Hawaii is paying for visitors to leave. Visitors that don’t abide by the state’s mandated two-week quarantine upon arrival are being put on the first plane home, paid for by the state.
The Hawaii Tourism Authority has allocated $25,000 to send rule-breaking tourists back home. The outbound flights are being organized by the Visitor Aloha Society, a nonprofit that typically assists visitors with problems during their stay.
“The ability to return people quickly to their airports of origin during the coronavirus crisis greatly assists law enforcement’s ability to ensure the success of our statewide emergency measures. The fact scarce government funds do not need to be expended for these return trips also helps fulfill the mission of keeping Hawaii safe.”
– Hawaii’s Attorney General Clare Connors
Although visits to the state are down 99%, reports the NY Times, so far they have paid to send 19 people back home since the rule was established April 1 during the coronavirus pandemic, according to the state’s Health Department.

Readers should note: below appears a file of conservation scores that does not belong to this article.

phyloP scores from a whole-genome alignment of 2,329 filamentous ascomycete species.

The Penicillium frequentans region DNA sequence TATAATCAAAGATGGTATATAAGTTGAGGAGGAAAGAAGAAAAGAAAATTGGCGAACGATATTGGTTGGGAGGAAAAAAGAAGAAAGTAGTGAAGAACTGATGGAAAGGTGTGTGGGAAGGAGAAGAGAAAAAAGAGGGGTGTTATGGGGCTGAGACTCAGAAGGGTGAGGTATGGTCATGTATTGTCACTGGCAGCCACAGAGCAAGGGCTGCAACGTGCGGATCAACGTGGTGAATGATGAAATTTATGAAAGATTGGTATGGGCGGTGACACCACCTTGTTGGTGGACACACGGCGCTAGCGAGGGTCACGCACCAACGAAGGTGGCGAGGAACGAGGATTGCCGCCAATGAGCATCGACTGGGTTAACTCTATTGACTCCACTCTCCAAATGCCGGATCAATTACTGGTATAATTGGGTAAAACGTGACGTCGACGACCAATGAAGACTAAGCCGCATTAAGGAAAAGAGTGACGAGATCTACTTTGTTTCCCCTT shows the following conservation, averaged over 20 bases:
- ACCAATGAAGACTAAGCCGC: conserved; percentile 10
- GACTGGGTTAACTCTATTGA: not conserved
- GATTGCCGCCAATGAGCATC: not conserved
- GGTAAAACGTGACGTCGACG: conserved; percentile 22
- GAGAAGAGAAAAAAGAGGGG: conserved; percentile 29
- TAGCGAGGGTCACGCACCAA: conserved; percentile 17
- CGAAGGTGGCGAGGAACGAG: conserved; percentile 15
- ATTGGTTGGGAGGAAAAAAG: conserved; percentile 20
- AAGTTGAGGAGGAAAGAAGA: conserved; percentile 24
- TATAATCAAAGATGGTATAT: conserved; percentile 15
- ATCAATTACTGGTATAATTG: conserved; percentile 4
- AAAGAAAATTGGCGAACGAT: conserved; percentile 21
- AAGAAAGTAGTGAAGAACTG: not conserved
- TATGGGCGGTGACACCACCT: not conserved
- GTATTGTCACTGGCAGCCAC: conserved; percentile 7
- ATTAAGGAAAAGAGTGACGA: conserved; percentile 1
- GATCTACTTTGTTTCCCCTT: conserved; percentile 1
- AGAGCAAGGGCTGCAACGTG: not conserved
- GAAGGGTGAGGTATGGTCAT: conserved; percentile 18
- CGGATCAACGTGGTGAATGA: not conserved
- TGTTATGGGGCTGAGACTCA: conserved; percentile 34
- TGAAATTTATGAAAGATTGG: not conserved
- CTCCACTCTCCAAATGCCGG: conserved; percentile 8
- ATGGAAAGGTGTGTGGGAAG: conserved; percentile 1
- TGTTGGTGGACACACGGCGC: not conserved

On Saturday, Governor David Ige extended the state’s stay-at-home order and the mandatory quarantine for visitors through May 31.
“This was not an easy decision. I know this has been difficult for everyone. Businesses need to reopen. People want to end this self-isolation and we want to return to normal,” Ige said in a statement. “But this virus is potentially deadly, especially for the elderly and those with pre-existing conditions.”
On announcing the decision, Ige pointed to alarming COVID-19 clusters on the Big Island and Maui, Hawaii News Now reported.
The state has confirmed 602 coronavirus cases and 14 deaths, according to data from Johns Hopkins University.